Gwenda Bond – Girl on a Wire

gwendabond-girlonawireSixteen-year-old Jules Maroni’s dream is to follow in her father’s footsteps as a high-wire walker. When her family is offered a prestigious role in the new Cirque American, it seems that Jules and the Amazing Maronis will finally get the spotlight they deserve. But the presence of the Flying Garcias may derail her plans. For decades, the two rival families have avoided each other as sworn enemies.

Jules ignores the drama and focuses on the wire, skyrocketing to fame as the girl in a red tutu who dances across the wire at death-defying heights. But when she discovers a peacock feather—an infamous object of bad luck—planted on her costume, Jules nearly loses her footing. She has no choice but to seek help from the unlikeliest of people: Remy Garcia, son of the Garcia clan matriarch, and the best trapeze artist in the Cirque.

As more mysterious talismans believed to possess unlucky magic appear, Jules and Remy unite to find the culprit. And if they don’t figure out what’s going on soon, Jules may be the first Maroni to do the unthinkable: fall.

One of the two inaugural authors for Strange Chemistry back in the day and one of my favourites from their list is Gwenda Bond. I’ve read and enjoyed both her previous novels, Blackwood and The Woken Gods, and thought her newest offering, Girl on a Wire sounded very intriguing. Thus, when the author approached me about reviewing it, I didn’t hesitate to say yes. And it has to be said, that with Girl on a Wire Bond remains on form. It was a delightful story with some very dark twists and genuine heartbreak. 

In essence, Girl on a Wire is a Romeo and Juliet retelling set in the modern-day circus. Yet it’s not solely focused on the love affair between Jules and Remy, but also on the reason their families are feuding in the first place. Consequently, there are several mysteries in the book. The first and most pressing one is the identity of the person who is trying to sabotage the Maroni’s, the second one is the cause of the long-standing feud that’s fuelling the sabotage. These two questions are closely intertwined and I enjoyed the various sleights of hand Bond displays in revealing the answers, she wrong-footed me a few times.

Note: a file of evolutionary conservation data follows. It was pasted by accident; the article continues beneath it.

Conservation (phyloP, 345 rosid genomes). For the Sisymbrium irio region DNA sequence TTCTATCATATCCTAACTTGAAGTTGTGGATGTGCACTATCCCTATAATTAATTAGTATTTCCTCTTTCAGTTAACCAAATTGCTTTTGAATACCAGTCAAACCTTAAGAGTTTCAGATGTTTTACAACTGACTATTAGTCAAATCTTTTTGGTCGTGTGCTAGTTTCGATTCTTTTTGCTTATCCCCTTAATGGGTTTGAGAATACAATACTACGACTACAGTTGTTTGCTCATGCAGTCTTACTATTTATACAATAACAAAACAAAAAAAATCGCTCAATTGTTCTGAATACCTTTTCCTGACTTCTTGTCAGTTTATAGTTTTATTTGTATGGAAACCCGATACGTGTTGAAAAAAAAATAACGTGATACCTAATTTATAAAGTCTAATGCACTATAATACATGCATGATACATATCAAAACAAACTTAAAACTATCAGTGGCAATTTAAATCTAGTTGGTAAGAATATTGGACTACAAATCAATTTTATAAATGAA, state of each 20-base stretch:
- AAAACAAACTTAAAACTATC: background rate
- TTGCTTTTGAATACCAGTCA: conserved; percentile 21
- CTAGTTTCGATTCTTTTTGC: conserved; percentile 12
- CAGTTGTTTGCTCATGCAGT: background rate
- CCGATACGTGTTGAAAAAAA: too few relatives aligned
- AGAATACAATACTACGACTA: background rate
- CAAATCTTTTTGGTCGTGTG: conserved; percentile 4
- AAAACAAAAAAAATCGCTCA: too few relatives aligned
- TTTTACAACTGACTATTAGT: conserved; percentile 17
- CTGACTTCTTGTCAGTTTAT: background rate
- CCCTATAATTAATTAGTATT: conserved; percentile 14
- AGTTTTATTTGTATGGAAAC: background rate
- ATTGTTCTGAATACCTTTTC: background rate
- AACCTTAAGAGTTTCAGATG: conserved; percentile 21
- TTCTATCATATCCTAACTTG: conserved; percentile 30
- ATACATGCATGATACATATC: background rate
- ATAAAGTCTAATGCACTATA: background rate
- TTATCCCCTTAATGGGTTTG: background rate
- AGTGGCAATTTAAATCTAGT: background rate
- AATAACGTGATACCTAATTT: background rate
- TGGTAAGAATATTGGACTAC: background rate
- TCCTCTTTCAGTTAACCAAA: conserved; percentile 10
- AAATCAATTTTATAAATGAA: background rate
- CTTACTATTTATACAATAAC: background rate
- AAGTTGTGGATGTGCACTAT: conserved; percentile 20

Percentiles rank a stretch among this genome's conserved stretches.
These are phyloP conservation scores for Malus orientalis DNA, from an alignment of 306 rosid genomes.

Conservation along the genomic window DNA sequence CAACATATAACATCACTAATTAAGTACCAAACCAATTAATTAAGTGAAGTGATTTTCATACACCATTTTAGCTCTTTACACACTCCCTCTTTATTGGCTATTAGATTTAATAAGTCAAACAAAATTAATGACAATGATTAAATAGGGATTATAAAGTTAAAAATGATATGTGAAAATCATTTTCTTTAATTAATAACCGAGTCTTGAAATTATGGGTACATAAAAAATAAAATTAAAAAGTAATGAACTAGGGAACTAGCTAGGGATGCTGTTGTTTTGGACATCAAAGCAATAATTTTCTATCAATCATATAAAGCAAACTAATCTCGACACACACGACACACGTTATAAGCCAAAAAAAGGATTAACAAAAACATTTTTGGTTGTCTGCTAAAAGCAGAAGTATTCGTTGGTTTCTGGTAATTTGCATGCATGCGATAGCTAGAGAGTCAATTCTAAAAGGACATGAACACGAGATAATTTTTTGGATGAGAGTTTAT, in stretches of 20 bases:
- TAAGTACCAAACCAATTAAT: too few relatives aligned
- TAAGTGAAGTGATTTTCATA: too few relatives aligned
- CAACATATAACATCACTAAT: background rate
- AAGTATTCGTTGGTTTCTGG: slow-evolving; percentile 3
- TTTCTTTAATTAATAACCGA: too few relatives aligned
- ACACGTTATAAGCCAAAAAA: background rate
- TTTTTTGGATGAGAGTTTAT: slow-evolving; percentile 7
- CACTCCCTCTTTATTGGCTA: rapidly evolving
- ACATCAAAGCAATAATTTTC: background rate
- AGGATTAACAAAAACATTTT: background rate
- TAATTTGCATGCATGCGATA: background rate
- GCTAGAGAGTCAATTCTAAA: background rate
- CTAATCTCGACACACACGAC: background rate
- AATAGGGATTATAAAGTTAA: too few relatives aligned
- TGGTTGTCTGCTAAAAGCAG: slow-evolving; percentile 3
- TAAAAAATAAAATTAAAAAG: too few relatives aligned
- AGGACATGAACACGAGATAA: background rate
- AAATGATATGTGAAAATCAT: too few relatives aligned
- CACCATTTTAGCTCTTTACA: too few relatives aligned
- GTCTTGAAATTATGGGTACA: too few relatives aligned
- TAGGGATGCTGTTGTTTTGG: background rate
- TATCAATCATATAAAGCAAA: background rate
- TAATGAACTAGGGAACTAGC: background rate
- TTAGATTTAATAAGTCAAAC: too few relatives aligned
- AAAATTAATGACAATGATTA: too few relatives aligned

The circus is a place that has always had a sense of magic and mystique about it and probably always will. The circus has always been a place where people, often outsiders, ran away too and circus folk are often portrayed as a close knit community and not always of the most respected kind. In Girl on a Wire the community is indeed close knit, but as the book is told from within the circus, there is no sense of the exotic about the magic and mystique of the circus; there is the love and passion for their art and craft, but none of the romanticism—Jules and her family and the other members of the circus work very, very hard at what they do and this is clearly shown. I loved the details Bond added in on wire work and the references she included. In fact when Nik Wallenda was in the news for his latest daredevil act I immediately had to think of Jules and Girl in a Wire. In fact, I even tweeted the author about how Jules did it first.

Jules is a fabulous main character. She’s head strong, ambitious, snarky when she needs to be, and she is Maroni to the core. Family is what is most important to Jules, almost as integral to her life as is the wire. Her relationship with her dad was one of my favourite things about this story. Jules and Emil are very close and Emil is Jules’ biggest idol. While she’s obviously close to both her parents, it’s clear that her dad is her hero. The other Maroni’s, Jules’ grandmother Nan and her cousin Sam, are wonderful too and the four of them form a close family group. I love position Nan has as Mater Familias and the way they all look to her for sage advice and approval. Jules’ inevitable Romeo is Remy Garcia, son of the Garcia family who drove Nan and Emil out of the main circus circuit years ago. I liked Remy, he isn’t afraid to speak his mind, whether he’s dealing with his family or with Jules’, even if he isn’t ready to openly defy them over Jules. However, my favourite Garcia had to be Remy’s little sister Dita. Dita has a tremendous sense of self, even if she’s still figuring out her identity. She’s genderqueer and as such is looked at a bit askance by her mother and eldest brother, but she’s very close to Remy and I loved how her own love story developed. The reader mostly glimpses it from afar, but she and her paramour are so lovely  and sweet together, that the way their story played out completely broke my heart.

In fact, Girl on a Wire was a heartbreaking story overall. The events described and their roots in the past encompass so much love, hurt and grief. Yet despite the heartbreak, there is also a lot of laughter and I really enjoyed the lighter scenes between Jules and Remy and Jules and Sam. Our Jules has witty repartee aplenty. The book ends on hope and a new beginning and left me with a smile. I loved Girl on a Wire and with her third novel Gwenda Bond has firmly landed on my must-read author list. If you enjoy fast-paced, fun YA with a dash of mystery and romance then do pick up Girl on a Wire, as it offers this in spades. And that’s not even mentioning its gorgeous cover.

This book was provided for review by the author.

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